Tennis Industry magazine


Private Retreats

For these residential award-winners, location is king.

By Peter Francesconi

Everyone knows that the first rule in real estate is “location, location, location.” That maxim certainly applies to the six residential court winners of the Racquet Sports Industry/American Sports Builders Association 2005 Facility-of-the-Year Awards. All are in wonderful locations, and all these courts enhance the value of the properties on which they’re located.

But, certainly with residential courts, “location” can also mean particular difficulties for court contractors. In fact, all of the nominating companies listed difficulties that they had to overcome to produce these winning courts. Maybe one of the most difficult was the private Har-Tru court in Oakley, Utah, which was cut out of the side of a mountain in a remote area. The result, though, complete with stone perimeter to blend into the surroundings and a special wire fencing with wood posts, is impressive.

The hard court in Lemon Heights, Calif., also had difficult hillside access, set back from the street. Retaining walls, a concrete cantilever foundation, and other construction support methods were employed to complete the job. For the Har-Tru court at Harbour Island in the Bahamas, all materials and equipment had to be shipped from the U.S. in containers by freight boat. The work was completed during the harsh weather of hurricane season.

The cushioned acrylic court in Norwell, Mass., also required excessive site work and preparation, since the chosen location had a 7-foot change in elevation within the court limits, and a more than 10-foot elevation change throughout the excavation. The contractors also needed to remove (and later replace) a pergola and stone wall, then build a 50-foot gravel road to the site to gain access.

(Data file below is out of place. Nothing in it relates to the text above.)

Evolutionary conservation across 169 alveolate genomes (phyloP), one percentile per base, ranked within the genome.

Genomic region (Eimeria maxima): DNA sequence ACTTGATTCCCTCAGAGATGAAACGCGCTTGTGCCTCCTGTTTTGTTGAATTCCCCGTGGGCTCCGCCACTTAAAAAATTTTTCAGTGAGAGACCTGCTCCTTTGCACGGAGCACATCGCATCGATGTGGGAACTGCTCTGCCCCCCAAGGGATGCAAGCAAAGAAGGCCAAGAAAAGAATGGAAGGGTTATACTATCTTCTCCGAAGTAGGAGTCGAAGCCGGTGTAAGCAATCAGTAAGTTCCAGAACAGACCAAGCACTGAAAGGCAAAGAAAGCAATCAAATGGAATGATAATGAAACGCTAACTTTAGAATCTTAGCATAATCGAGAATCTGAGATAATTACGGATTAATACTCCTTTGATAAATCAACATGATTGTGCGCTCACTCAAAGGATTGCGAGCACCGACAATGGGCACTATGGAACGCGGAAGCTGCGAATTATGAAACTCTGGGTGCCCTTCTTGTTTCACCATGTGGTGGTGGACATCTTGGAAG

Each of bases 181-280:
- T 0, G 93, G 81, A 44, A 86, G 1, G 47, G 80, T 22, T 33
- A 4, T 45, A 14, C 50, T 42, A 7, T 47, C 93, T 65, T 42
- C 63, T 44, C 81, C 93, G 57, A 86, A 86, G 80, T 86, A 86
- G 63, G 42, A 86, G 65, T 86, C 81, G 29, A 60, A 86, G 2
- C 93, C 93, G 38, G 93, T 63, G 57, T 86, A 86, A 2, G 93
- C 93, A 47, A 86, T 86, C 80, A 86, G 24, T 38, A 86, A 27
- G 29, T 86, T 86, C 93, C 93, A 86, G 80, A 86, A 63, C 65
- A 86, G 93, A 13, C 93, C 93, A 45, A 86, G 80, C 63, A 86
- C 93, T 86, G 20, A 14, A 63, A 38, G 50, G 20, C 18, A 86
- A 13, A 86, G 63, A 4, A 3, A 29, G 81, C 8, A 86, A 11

The private Har-Tru court in Miami is right in the city, so work space was limited, and a privacy wall was installed. And the Gywnedd, Pa., hard court required a retaining wall that the township specified as “natural only.”

All this just proves that when you have a great location for a court, you’ll go to great lengths to make it perfect.

Miami, FL

Miami, Fla.
(Nominated by Fast Dry Courts, Pompano Beach, Fla.)
Architect & Contractor: Fast Dry Courts
Surface: Lee Tennis Har-Tru (Hydroblend)
Subsurface Irrigation: Lee Tennis
Net, Net Posts, Center Strap: BP International
Windscreens: J.A. Cissel
Trench Drain: Zurn Industries
Lights: RLS Lighting TE 1000 System

Harbour Islands, Bahamas

Harbour Island, Eleuthera, Bahamas
(Nominated by Fast Dry Courts, Pompano Beach, Fla.)
Architect & Contractor: Fast Dry Courts
Surface: Lee Tennis Har-Tru (Hydroblend)
Subsurface Irrigation: Lee Tennis
Net Posts, Line Tapes: Lee Tennis
Net, Windscreens: J.A. Cissel
Trench Drain: Zurn Industries

Oakley, UT

Oakley, Utah
(Nominated by Welch Tennis Courts Inc., Sun City, Fla.)
Contractor: Welch Tennis Courts Inc.
Surface: Lee Tennis Har-Tru (Hydroblend)
Subsurface Irrigation: Welch Tennis Courts (Hydrogrid)
Net, Net Posts: BP International

Norwell, MA

Norwell, Mass.
(Nominated by Boston Tennis Court Construction
Co. Inc., Hanover, Mass.)
Contractor: Boston Tennis Court Construction Co. Inc.
Surface: Nova Sports USA
Net Posts: BP International
Net, Center Strap: J.A. Cissel
Lights: LSI Courtsider Sports Lighting

Gywnedd, PA

Gywnedd, Pa.
(Nominated by Pro-Sport Construction Inc., Devon, Pa.)
Contractor: Pro-Sport Construction
Surface: Nova
Net, Windscreens: BP International
Net Posts: Douglas Industries
Lights: LSI Industries

Lemon Heights, CA

Lemon Heights, Calif.
(Nominated by Zaino Tennis Courts Inc., Orange, Calif.)
Contractor: Zaino Tennis Courts
Surface: California Products
Net, Net Posts: Edwards

For details on the 2006 Outstanding Tennis Facility Awards, contact the ASBA at 866-501-ASBA or

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About the Author

Peter Francesconi is editorial director of Tennis Industry magazine.



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